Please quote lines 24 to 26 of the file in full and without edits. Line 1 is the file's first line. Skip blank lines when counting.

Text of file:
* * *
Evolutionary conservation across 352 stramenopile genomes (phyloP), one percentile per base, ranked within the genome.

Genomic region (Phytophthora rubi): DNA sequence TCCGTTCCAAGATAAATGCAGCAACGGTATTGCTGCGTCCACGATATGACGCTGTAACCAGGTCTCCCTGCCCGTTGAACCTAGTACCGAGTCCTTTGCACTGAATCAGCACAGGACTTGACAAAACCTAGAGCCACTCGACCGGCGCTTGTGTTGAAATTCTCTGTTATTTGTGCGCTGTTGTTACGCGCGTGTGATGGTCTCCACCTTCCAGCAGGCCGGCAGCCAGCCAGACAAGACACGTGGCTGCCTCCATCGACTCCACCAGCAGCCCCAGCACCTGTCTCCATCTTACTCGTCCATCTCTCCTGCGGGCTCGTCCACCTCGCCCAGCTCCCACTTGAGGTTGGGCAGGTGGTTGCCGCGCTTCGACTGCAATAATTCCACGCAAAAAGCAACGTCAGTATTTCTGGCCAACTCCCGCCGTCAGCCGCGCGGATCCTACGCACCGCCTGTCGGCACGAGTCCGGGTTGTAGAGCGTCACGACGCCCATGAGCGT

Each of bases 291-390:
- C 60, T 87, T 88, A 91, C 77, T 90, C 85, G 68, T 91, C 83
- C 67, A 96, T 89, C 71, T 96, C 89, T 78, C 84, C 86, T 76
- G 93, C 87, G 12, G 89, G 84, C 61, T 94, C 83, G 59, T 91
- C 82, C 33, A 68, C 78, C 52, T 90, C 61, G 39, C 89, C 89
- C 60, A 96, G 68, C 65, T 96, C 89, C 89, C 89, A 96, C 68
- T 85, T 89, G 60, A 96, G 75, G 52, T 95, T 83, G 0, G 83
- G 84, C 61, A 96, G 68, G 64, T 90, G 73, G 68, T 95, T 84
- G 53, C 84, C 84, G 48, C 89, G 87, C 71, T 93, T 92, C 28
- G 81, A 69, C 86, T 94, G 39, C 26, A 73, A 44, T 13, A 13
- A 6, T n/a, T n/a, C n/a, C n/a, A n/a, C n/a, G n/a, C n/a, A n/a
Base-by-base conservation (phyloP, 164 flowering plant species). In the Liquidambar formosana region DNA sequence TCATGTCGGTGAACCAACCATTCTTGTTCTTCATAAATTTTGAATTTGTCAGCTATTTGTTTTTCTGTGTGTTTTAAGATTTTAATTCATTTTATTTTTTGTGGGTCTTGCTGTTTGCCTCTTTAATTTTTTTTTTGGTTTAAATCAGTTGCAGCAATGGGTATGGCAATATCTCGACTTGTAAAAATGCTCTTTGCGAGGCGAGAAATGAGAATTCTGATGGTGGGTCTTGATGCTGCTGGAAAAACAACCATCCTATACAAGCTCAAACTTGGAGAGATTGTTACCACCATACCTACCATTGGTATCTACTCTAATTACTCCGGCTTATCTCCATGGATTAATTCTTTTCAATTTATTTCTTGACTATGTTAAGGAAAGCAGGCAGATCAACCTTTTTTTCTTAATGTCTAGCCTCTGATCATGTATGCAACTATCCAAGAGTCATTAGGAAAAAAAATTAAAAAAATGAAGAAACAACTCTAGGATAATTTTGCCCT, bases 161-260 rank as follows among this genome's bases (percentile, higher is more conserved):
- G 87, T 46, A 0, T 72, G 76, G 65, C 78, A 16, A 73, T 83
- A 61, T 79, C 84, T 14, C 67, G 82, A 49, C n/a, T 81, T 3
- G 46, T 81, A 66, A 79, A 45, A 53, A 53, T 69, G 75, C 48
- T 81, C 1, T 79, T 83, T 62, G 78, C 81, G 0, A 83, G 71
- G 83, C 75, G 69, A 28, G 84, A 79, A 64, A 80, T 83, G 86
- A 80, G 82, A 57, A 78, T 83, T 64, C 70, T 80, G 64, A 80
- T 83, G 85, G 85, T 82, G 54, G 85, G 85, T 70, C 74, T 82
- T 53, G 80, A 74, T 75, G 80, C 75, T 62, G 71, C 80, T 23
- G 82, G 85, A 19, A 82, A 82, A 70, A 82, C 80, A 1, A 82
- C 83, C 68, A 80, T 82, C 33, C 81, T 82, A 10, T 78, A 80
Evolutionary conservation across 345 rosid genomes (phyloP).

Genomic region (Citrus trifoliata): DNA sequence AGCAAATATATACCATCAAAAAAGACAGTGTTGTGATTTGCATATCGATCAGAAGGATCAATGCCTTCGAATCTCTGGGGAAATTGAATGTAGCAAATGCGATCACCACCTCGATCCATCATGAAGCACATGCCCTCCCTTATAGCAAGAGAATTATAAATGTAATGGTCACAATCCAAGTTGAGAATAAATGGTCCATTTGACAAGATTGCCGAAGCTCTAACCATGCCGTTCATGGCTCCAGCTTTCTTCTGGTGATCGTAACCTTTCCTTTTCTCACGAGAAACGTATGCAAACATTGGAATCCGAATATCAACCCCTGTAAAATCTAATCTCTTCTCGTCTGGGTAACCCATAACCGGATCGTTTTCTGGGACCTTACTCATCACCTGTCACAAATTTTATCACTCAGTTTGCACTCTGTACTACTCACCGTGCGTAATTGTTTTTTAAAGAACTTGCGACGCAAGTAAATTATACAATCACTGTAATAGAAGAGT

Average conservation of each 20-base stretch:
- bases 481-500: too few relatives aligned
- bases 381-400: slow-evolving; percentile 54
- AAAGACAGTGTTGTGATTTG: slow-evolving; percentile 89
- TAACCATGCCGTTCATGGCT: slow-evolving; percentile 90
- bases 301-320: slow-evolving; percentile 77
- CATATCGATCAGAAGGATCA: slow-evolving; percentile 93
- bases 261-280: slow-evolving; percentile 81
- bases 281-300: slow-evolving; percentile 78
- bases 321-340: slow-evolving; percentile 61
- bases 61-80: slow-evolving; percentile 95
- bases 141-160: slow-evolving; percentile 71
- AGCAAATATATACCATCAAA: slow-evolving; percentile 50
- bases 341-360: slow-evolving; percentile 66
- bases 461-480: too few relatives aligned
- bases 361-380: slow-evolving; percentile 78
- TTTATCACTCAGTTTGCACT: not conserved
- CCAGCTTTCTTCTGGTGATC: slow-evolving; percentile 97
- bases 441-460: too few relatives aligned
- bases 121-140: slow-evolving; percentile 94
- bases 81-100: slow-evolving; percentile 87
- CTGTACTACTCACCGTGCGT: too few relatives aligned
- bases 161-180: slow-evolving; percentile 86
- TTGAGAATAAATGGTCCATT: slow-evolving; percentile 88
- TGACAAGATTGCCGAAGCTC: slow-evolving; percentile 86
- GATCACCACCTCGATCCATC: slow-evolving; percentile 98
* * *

- C 83, C 68, A 80, T 82, C 33, C 81, T 82, A 10, T 78, A 80
Evolutionary conservation across 345 rosid genomes (phyloP).

Genomic region (Citrus trifoliata): DNA sequence AGCAAATATATACCATCAAAAAAGACAGTGTTGTGATTTGCATATCGATCAGAAGGATCAATGCCTTCGAATCTCTGGGGAAATTGAATGTAGCAAATGCGATCACCACCTCGATCCATCATGAAGCACATGCCCTCCCTTATAGCAAGAGAATTATAAATGTAATGGTCACAATCCAAGTTGAGAATAAATGGTCCATTTGACAAGATTGCCGAAGCTCTAACCATGCCGTTCATGGCTCCAGCTTTCTTCTGGTGATCGTAACCTTTCCTTTTCTCACGAGAAACGTATGCAAACATTGGAATCCGAATATCAACCCCTGTAAAATCTAATCTCTTCTCGTCTGGGTAACCCATAACCGGATCGTTTTCTGGGACCTTACTCATCACCTGTCACAAATTTTATCACTCAGTTTGCACTCTGTACTACTCACCGTGCGTAATTGTTTTTTAAAGAACTTGCGACGCAAGTAAATTATACAATCACTGTAATAGAAGAGT